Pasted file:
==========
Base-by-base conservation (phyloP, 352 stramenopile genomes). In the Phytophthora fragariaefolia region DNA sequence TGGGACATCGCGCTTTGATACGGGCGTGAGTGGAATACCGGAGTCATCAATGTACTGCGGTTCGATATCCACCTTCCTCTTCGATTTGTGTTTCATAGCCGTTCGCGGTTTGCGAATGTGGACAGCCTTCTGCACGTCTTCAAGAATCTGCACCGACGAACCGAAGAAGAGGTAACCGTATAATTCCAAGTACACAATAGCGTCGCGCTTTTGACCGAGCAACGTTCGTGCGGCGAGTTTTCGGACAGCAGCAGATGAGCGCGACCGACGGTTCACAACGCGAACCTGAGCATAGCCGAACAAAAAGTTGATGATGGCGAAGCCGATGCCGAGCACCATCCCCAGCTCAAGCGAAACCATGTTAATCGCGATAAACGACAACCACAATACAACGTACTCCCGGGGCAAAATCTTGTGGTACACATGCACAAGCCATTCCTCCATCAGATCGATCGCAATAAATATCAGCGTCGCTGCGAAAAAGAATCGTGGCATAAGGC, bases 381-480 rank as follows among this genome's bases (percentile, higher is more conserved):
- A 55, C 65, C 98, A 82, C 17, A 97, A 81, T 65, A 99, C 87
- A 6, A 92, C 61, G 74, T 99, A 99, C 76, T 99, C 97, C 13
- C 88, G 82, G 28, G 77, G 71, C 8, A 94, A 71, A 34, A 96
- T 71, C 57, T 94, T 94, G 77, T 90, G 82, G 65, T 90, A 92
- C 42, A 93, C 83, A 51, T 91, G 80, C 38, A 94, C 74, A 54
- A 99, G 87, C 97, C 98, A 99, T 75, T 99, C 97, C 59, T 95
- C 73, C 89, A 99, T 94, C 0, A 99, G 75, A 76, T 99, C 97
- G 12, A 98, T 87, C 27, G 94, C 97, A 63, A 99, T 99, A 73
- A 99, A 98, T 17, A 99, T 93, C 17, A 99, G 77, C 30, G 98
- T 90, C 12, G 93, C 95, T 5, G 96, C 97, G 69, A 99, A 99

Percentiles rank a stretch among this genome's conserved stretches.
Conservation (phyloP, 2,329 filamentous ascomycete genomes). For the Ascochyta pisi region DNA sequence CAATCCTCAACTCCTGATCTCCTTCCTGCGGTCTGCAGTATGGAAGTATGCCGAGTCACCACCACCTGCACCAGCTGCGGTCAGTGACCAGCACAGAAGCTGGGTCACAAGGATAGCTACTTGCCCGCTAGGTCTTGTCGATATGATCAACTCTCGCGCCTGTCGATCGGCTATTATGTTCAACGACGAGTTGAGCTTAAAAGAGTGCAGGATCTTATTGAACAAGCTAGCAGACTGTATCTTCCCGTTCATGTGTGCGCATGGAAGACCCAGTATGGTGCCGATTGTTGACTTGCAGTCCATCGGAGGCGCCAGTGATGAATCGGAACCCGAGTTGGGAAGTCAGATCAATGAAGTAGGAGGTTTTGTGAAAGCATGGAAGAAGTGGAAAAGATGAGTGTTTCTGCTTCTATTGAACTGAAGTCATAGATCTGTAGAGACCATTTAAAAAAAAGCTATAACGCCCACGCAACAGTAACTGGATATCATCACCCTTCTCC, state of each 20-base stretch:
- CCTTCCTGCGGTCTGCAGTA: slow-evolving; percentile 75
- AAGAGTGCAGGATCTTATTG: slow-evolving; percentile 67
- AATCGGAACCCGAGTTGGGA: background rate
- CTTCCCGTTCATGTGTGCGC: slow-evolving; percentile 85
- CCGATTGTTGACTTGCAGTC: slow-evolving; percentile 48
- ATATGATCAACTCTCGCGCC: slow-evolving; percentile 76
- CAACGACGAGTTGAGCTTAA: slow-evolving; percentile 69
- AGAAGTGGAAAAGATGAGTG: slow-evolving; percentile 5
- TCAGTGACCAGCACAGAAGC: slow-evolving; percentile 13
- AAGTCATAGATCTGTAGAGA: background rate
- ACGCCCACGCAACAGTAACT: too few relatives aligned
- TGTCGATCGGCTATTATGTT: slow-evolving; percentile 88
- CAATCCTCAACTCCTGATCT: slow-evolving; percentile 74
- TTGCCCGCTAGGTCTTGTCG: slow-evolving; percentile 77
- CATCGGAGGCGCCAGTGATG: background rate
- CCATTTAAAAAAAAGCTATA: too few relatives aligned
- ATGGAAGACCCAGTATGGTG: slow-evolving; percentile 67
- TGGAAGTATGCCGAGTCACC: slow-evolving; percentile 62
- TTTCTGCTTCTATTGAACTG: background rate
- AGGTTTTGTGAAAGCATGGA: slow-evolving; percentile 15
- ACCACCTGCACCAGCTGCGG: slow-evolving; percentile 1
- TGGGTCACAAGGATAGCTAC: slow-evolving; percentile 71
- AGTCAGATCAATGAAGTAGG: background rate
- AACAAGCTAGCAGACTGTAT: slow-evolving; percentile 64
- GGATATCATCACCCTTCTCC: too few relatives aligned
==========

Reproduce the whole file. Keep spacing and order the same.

Base-by-base conservation (phyloP, 352 stramenopile genomes). In the Phytophthora fragariaefolia region DNA sequence TGGGACATCGCGCTTTGATACGGGCGTGAGTGGAATACCGGAGTCATCAATGTACTGCGGTTCGATATCCACCTTCCTCTTCGATTTGTGTTTCATAGCCGTTCGCGGTTTGCGAATGTGGACAGCCTTCTGCACGTCTTCAAGAATCTGCACCGACGAACCGAAGAAGAGGTAACCGTATAATTCCAAGTACACAATAGCGTCGCGCTTTTGACCGAGCAACGTTCGTGCGGCGAGTTTTCGGACAGCAGCAGATGAGCGCGACCGACGGTTCACAACGCGAACCTGAGCATAGCCGAACAAAAAGTTGATGATGGCGAAGCCGATGCCGAGCACCATCCCCAGCTCAAGCGAAACCATGTTAATCGCGATAAACGACAACCACAATACAACGTACTCCCGGGGCAAAATCTTGTGGTACACATGCACAAGCCATTCCTCCATCAGATCGATCGCAATAAATATCAGCGTCGCTGCGAAAAAGAATCGTGGCATAAGGC, bases 381-480 rank as follows among this genome's bases (percentile, higher is more conserved):
- A 55, C 65, C 98, A 82, C 17, A 97, A 81, T 65, A 99, C 87
- A 6, A 92, C 61, G 74, T 99, A 99, C 76, T 99, C 97, C 13
- C 88, G 82, G 28, G 77, G 71, C 8, A 94, A 71, A 34, A 96
- T 71, C 57, T 94, T 94, G 77, T 90, G 82, G 65, T 90, A 92
- C 42, A 93, C 83, A 51, T 91, G 80, C 38, A 94, C 74, A 54
- A 99, G 87, C 97, C 98, A 99, T 75, T 99, C 97, C 59, T 95
- C 73, C 89, A 99, T 94, C 0, A 99, G 75, A 76, T 99, C 97
- G 12, A 98, T 87, C 27, G 94, C 97, A 63, A 99, T 99, A 73
- A 99, A 98, T 17, A 99, T 93, C 17, A 99, G 77, C 30, G 98
- T 90, C 12, G 93, C 95, T 5, G 96, C 97, G 69, A 99, A 99

Percentiles rank a stretch among this genome's conserved stretches.
Conservation (phyloP, 2,329 filamentous ascomycete genomes). For the Ascochyta pisi region DNA sequence CAATCCTCAACTCCTGATCTCCTTCCTGCGGTCTGCAGTATGGAAGTATGCCGAGTCACCACCACCTGCACCAGCTGCGGTCAGTGACCAGCACAGAAGCTGGGTCACAAGGATAGCTACTTGCCCGCTAGGTCTTGTCGATATGATCAACTCTCGCGCCTGTCGATCGGCTATTATGTTCAACGACGAGTTGAGCTTAAAAGAGTGCAGGATCTTATTGAACAAGCTAGCAGACTGTATCTTCCCGTTCATGTGTGCGCATGGAAGACCCAGTATGGTGCCGATTGTTGACTTGCAGTCCATCGGAGGCGCCAGTGATGAATCGGAACCCGAGTTGGGAAGTCAGATCAATGAAGTAGGAGGTTTTGTGAAAGCATGGAAGAAGTGGAAAAGATGAGTGTTTCTGCTTCTATTGAACTGAAGTCATAGATCTGTAGAGACCATTTAAAAAAAAGCTATAACGCCCACGCAACAGTAACTGGATATCATCACCCTTCTCC, state of each 20-base stretch:
- CCTTCCTGCGGTCTGCAGTA: slow-evolving; percentile 75
- AAGAGTGCAGGATCTTATTG: slow-evolving; percentile 67
- AATCGGAACCCGAGTTGGGA: background rate
- CTTCCCGTTCATGTGTGCGC: slow-evolving; percentile 85
- CCGATTGTTGACTTGCAGTC: slow-evolving; percentile 48
- ATATGATCAACTCTCGCGCC: slow-evolving; percentile 76
- CAACGACGAGTTGAGCTTAA: slow-evolving; percentile 69
- AGAAGTGGAAAAGATGAGTG: slow-evolving; percentile 5
- TCAGTGACCAGCACAGAAGC: slow-evolving; percentile 13
- AAGTCATAGATCTGTAGAGA: background rate
- ACGCCCACGCAACAGTAACT: too few relatives aligned
- TGTCGATCGGCTATTATGTT: slow-evolving; percentile 88
- CAATCCTCAACTCCTGATCT: slow-evolving; percentile 74
- TTGCCCGCTAGGTCTTGTCG: slow-evolving; percentile 77
- CATCGGAGGCGCCAGTGATG: background rate
- CCATTTAAAAAAAAGCTATA: too few relatives aligned
- ATGGAAGACCCAGTATGGTG: slow-evolving; percentile 67
- TGGAAGTATGCCGAGTCACC: slow-evolving; percentile 62
- TTTCTGCTTCTATTGAACTG: background rate
- AGGTTTTGTGAAAGCATGGA: slow-evolving; percentile 15
- ACCACCTGCACCAGCTGCGG: slow-evolving; percentile 1
- TGGGTCACAAGGATAGCTAC: slow-evolving; percentile 71
- AGTCAGATCAATGAAGTAGG: background rate
- AACAAGCTAGCAGACTGTAT: slow-evolving; percentile 64
- GGATATCATCACCCTTCTCC: too few relatives aligned